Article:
What to do in one day in Helsinki, Finland

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On a cold, blustery October day, we decided to jump a ferry from Tallinn to Helsinki where we would have seven hours to explore the capital of Finland.

It was an absolute bargain of £12 each way per person which was incredible when you think how much you can pay for a seat on a flight and how little legroom you get for it. (I say that as someone who is 5ft3″ tall, I can’t imagine how it is for tall people..)

The biggest luxury about taking the gigantic ferry over to Helsinki was the impossibility of becoming bored. There were bars, cafes and restaurants and the ability to walk around freely was a novelty.

Pulling into Helsinki, the first thing I noticed was how the terrain looked totally different. The fir trees on a little island before the mainland looked jagged and shrouded in mist.

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Tales from Tallinn, Estonia

Tallinn is the capital city of Estonia, one of the three Baltic states. It was under Soviet rule from the 1940s until 1991, something which is evident in the architecture and style all around. Following adventures this year in Bordeaux and Porto, my cousin Luke and I decided to go for somewhere a little bit different.

Just a couple of hours away from Finland by ferry, Tallinn’s vibe is a fusion of Baltic, Soviet, Scandinavian and Medieval influences. Together, it creates a fairytale feeling and for this reason alone, I had to go and visit.

Two days is enough to explore this petite city but it’s a good idea to plan in advance what you want to see and do to avoid wandering around having to seek things out. Tallinn can hide some of its best secrets so here are some of the ones we saw for you to know about beforehand.

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Guide to the Patios Festival of Córdoba

Los Patios de Córdoba

(Every May)

Forming a main part of the famous mayo cordobés, the patios festival is one of the top two tourist pulls to this city along with the Mezquita.

In fact, hotels and Air B&Bs book up for the whole week, months in advance so you have to get in there and book quickly! Prices skyrocket too. A good way of seeing the patios festival without being stung on extortionate accommodation prices would be to stay somewhere else such as Seville or Málaga (both only an hour and a half drive away) and travel to Córdoba for the day to see the patios.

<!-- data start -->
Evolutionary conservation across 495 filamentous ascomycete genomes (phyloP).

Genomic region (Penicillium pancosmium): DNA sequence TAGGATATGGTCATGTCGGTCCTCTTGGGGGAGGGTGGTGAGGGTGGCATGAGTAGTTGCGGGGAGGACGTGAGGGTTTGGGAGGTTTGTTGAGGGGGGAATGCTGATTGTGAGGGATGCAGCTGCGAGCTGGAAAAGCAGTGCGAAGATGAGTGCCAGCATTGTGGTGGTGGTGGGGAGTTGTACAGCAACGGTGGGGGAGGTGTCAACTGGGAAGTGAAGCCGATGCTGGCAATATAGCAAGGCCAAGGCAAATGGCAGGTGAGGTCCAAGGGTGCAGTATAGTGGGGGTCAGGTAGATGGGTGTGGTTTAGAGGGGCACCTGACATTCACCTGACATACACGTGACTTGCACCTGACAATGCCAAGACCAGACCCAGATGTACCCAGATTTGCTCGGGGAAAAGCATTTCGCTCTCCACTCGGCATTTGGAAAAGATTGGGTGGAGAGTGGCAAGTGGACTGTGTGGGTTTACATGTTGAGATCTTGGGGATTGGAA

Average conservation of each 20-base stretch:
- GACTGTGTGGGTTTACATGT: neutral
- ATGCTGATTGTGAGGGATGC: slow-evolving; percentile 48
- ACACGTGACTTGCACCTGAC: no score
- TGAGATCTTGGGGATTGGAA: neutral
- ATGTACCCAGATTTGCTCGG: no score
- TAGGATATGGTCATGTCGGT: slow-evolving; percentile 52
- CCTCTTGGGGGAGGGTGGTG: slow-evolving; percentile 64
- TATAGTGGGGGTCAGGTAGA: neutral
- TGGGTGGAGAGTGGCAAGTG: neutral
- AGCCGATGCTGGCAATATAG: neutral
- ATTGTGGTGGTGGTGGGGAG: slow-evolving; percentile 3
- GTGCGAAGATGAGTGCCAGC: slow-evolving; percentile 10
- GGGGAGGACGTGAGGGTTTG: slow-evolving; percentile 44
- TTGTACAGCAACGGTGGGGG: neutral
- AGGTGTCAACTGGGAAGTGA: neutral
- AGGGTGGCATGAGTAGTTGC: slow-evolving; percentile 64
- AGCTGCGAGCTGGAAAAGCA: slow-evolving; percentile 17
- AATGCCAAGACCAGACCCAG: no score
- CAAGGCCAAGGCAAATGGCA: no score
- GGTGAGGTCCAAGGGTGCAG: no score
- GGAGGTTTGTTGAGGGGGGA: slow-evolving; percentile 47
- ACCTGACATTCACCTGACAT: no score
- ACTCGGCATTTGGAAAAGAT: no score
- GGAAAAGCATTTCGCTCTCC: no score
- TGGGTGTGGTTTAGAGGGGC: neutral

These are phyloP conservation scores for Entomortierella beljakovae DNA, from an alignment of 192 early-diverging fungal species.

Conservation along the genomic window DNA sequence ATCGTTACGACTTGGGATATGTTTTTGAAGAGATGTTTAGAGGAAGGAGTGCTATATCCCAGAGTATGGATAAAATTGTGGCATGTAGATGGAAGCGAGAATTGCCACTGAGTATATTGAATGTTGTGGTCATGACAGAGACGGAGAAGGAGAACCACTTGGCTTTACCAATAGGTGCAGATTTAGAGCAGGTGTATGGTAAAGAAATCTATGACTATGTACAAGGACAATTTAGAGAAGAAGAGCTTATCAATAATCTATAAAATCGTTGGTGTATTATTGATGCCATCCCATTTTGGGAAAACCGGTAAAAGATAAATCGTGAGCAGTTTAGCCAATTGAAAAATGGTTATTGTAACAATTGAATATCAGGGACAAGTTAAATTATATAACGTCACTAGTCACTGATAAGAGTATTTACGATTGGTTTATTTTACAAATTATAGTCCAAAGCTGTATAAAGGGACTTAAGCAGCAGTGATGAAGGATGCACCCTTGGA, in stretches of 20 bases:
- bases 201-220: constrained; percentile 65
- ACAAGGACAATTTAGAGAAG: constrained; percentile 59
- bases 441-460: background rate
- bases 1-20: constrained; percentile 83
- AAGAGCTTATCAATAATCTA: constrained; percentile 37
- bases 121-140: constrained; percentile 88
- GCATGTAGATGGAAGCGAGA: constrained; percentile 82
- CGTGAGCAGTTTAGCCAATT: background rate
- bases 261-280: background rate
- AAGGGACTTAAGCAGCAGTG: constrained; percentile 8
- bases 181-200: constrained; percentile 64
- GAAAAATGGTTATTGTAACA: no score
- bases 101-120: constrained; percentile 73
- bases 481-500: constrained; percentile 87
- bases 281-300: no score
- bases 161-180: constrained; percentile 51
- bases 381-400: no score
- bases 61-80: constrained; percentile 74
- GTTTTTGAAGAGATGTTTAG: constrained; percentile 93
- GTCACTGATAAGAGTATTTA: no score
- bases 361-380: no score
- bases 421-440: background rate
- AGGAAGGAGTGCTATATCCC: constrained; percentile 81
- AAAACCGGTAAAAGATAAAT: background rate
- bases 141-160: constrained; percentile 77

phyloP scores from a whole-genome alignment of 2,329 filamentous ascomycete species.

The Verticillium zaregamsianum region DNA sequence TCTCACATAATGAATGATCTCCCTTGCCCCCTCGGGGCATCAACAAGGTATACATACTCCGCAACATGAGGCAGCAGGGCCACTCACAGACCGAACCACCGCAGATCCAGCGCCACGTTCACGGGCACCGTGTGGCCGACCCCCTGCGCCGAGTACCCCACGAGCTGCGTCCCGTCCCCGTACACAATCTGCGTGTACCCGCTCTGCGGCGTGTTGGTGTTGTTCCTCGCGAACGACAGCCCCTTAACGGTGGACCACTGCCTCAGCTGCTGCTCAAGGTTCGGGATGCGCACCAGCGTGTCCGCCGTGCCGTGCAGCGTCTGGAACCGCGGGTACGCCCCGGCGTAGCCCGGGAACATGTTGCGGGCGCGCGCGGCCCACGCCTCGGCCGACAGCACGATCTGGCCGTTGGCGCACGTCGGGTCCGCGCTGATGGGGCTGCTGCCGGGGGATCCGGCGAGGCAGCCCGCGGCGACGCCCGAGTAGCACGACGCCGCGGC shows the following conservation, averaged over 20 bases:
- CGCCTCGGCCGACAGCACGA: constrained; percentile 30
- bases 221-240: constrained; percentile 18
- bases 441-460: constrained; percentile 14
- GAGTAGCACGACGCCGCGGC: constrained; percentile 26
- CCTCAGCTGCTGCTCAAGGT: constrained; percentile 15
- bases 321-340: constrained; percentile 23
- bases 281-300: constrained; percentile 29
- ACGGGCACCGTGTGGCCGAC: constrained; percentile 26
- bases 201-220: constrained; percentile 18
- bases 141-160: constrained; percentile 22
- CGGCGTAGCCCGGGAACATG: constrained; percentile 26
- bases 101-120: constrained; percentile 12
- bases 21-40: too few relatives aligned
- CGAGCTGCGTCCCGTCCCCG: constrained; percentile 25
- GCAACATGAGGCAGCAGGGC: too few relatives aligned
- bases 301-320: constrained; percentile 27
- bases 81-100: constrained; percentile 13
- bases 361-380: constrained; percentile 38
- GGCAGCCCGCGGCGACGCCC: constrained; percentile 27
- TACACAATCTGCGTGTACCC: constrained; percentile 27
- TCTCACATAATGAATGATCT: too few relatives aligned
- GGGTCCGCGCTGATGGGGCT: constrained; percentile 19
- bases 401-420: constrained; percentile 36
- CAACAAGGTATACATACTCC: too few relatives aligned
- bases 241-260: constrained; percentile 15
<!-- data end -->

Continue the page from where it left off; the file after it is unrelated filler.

Los Patios de Córdoba is a UNESCO Intangible World Heritage festival and is emblematic of this floral city. One thing I associate with Córdoba immediately whenever I think of it is flowers and plants, from the wild jasmine that crawls the street walls, to orange trees that line the roadsides, to the blue plant pots stuck mounted on walls all around, usually illed with geraniums. There is even an alley called La Calleja de las Flores which is lined with said blue plant pots, leading to a view of the Mezquita.

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The Mezquita of Córdoba

“The Mezquita epitomises this influence in the city, serving as a constant palpable reminder of its days as a mega powerful Caliphate when Córdoba was known in Arabic as Qurtuba, in the region of al-Andalus.”

There are plenty of articles and blog posts on the internet about the Mezquita already.

I can’t provide new information on it as such as it has all been said before, however I am hoping to tell you here just why it is so amazing and unique and the effect it has with every visit or just simply passing by it.

No trip to Córdoba would be complete without a trip to the Mezquita!

There is no way I can write a blog on Andalucía, being a former resident of Córdoba, and not write about this monumental, awe-inspiring site…

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Living La Dolce Vita in Lake Como, Italy

Ten years ago, I booked flights to Milan but they were later cancelled by the airline however I never forgot about my wish to visit Lake Como. When my friend Lawrence suggested that we finally go, I didn’t have to think twice.

I’d seen plenty of photographs of Lake Como but let me tell you this: it is even more stunning when you see its vast, shimmering blue expanse before the surrounding mountains in reality.

I wasn’t disappointed when I finally made it there after all these years and I can definitely see a return trip there in the near future.

So, I’ll talk you through our two gorgeous days in Lake Como, what to see there, what to do and of course, being Italy, what to eat and drink. Oh yeah- one word you will hear a lot while in Italy is prego; it means ‘you’re welcome’ but they seem to use it for ‘thank you’ too. Handy to know.

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